In an effort to keep graduation at May 30 this year, the Central York school board voted to approve two additional makeup days within the school year.
All students will now attend school for a half day Friday, April 18, and a full day Monday, April 21.
Central York has now canceled school nine days due to inclement weather, with several more weeks of winter weather possible.
Seniors also had assignments on the two canceled days last week, in an added effort to have those days count for credit toward the seniors' requirement.
Superintendent Michael Snell said at the meeting last week he was investigating the option of having seniors get credit for canceled days if they complete school work online during those days, just as students in the district's cyber academy do.
Snell reported as "unsatisfactory" his first attempt to get permission from the state Department of Education to have those days count. But Snell said the district gave seniors assignments that could work toward those days, if permission is granted from the state in the coming months.
"I'm operating under the assumption that we'll get credit for it," Snell said.
Snell said scheduling the makeup days is the board's first step toward keeping graduation at the May 30 date. But he said that promise is still subject to additional inclement weather. If the district needs to close school many more days, the graduation date could come up again.
"If that would happen, we'd be back here in March," he said.
Next year: The board also approved the school calendar for next year, which starts a week later than originally proposed by the administration.
The first calendar recommended to the school board had the starting date for students listed as Wednesday, Aug. 20. But at last week's board meeting and on a post on the district's Facebook page, several parents expressed the opinion that the school year should start later.
The administration proposed three options for the start of the school year. The first was the original date. The second started school on Monday, Aug. 25, and the third started school on Wednesday, Aug. 27.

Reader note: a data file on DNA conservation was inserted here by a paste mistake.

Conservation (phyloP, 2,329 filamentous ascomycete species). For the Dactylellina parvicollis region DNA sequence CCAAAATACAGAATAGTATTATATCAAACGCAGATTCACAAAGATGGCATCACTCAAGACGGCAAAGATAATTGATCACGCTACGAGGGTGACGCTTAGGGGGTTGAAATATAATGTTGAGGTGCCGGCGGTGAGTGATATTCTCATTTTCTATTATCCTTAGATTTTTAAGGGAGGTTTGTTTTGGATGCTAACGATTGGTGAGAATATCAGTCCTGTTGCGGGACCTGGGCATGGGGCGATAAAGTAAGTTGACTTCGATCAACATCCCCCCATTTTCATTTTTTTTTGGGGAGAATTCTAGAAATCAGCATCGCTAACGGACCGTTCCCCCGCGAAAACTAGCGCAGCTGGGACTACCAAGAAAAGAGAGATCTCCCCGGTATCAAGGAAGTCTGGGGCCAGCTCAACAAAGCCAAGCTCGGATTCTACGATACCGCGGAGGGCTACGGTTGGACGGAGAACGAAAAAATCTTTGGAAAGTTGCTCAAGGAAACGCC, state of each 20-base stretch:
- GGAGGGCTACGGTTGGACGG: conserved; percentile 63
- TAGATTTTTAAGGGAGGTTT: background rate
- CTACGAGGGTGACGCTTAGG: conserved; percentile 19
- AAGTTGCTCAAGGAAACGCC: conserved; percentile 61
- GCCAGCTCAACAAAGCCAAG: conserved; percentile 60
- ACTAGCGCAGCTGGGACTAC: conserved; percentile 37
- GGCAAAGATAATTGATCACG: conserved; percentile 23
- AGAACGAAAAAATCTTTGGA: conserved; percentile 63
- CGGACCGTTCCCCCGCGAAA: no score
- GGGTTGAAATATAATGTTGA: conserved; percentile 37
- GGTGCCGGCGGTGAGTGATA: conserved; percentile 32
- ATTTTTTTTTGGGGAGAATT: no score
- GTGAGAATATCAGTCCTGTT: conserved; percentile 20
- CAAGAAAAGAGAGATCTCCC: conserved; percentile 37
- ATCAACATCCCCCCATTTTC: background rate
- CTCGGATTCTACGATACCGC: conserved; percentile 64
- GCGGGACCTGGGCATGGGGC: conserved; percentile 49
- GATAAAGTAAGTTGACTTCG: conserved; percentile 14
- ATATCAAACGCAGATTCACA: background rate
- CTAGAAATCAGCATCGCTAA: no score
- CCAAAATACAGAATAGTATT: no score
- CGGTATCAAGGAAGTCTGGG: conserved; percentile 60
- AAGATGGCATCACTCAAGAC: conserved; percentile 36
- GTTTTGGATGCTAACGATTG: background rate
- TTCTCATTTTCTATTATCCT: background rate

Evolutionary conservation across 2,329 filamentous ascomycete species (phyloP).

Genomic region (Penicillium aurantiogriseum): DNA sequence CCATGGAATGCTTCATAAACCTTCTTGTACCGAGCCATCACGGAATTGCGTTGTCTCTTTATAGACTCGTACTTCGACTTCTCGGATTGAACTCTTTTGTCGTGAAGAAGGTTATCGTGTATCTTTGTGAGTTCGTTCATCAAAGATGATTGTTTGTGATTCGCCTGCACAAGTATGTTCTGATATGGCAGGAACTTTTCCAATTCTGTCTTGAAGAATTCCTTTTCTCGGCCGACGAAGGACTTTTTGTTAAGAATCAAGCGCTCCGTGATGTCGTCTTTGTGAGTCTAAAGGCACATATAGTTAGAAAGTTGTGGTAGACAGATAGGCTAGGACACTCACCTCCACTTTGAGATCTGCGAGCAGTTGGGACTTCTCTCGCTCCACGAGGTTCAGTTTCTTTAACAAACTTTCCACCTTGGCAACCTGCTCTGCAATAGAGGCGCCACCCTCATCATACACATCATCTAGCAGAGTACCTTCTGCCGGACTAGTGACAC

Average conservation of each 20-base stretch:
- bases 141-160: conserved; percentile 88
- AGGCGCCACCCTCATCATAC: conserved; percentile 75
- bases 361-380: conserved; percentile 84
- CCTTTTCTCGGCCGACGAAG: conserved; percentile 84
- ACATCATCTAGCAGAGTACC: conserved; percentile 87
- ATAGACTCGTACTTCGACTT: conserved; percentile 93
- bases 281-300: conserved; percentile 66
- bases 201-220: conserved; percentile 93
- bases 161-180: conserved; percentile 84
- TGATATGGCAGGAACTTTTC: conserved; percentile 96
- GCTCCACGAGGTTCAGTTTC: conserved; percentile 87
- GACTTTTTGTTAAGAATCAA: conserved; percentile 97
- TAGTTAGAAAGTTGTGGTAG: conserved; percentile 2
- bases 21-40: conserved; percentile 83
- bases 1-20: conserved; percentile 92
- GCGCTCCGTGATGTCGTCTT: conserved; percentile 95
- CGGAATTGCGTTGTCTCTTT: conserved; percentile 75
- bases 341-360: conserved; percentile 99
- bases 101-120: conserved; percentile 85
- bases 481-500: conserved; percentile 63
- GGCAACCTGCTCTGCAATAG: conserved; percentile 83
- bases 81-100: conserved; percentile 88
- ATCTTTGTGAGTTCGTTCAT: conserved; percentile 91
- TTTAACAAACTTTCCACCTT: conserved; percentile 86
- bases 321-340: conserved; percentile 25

Board members Eric Wolfgang and Tim Bieber were in favor of the original starting date, but the board voted 6-2 to approve the third option, with school starting on Wednesday, Aug. 27.
Bieber said he thought the year should start earlier to accommodate for Keystone and Advanced Placement testing windows, which are set by the state and give limits for how long students have to prepare.
"They're trying to cram a lot of material into a short period of time," Bieber said. "Any reduction is a detriment."
Delayed start: But board member Barbara Johnston said she has talked with other teachers outside the York area, and their students have performed well on state tests despite a later starting date. She added that central Pennsylvania is one of the few areas in the state to have moved to start school in the third week of August.
Board member Anne Kahlbaugh asked Snell if pushing back the start of the school year would affect students or teachers negatively. Snell emphasized passing the Keystone exams will be a graduation requirement, and said it could cause teachers who teach Keystone classes extra stress.
But board president Michael Wagner and other members said they were in favor of the later start date, based on what they had heard from the public.
The calendar was passed without a set graduation date next year. The board asked the administration to give a recommendation at the March meeting about when it would be best to set that date. Right now, the last student day is scheduled to be Thursday, June 11, 2015.
— Reach Nikelle Snader at firstname.lastname@example.org.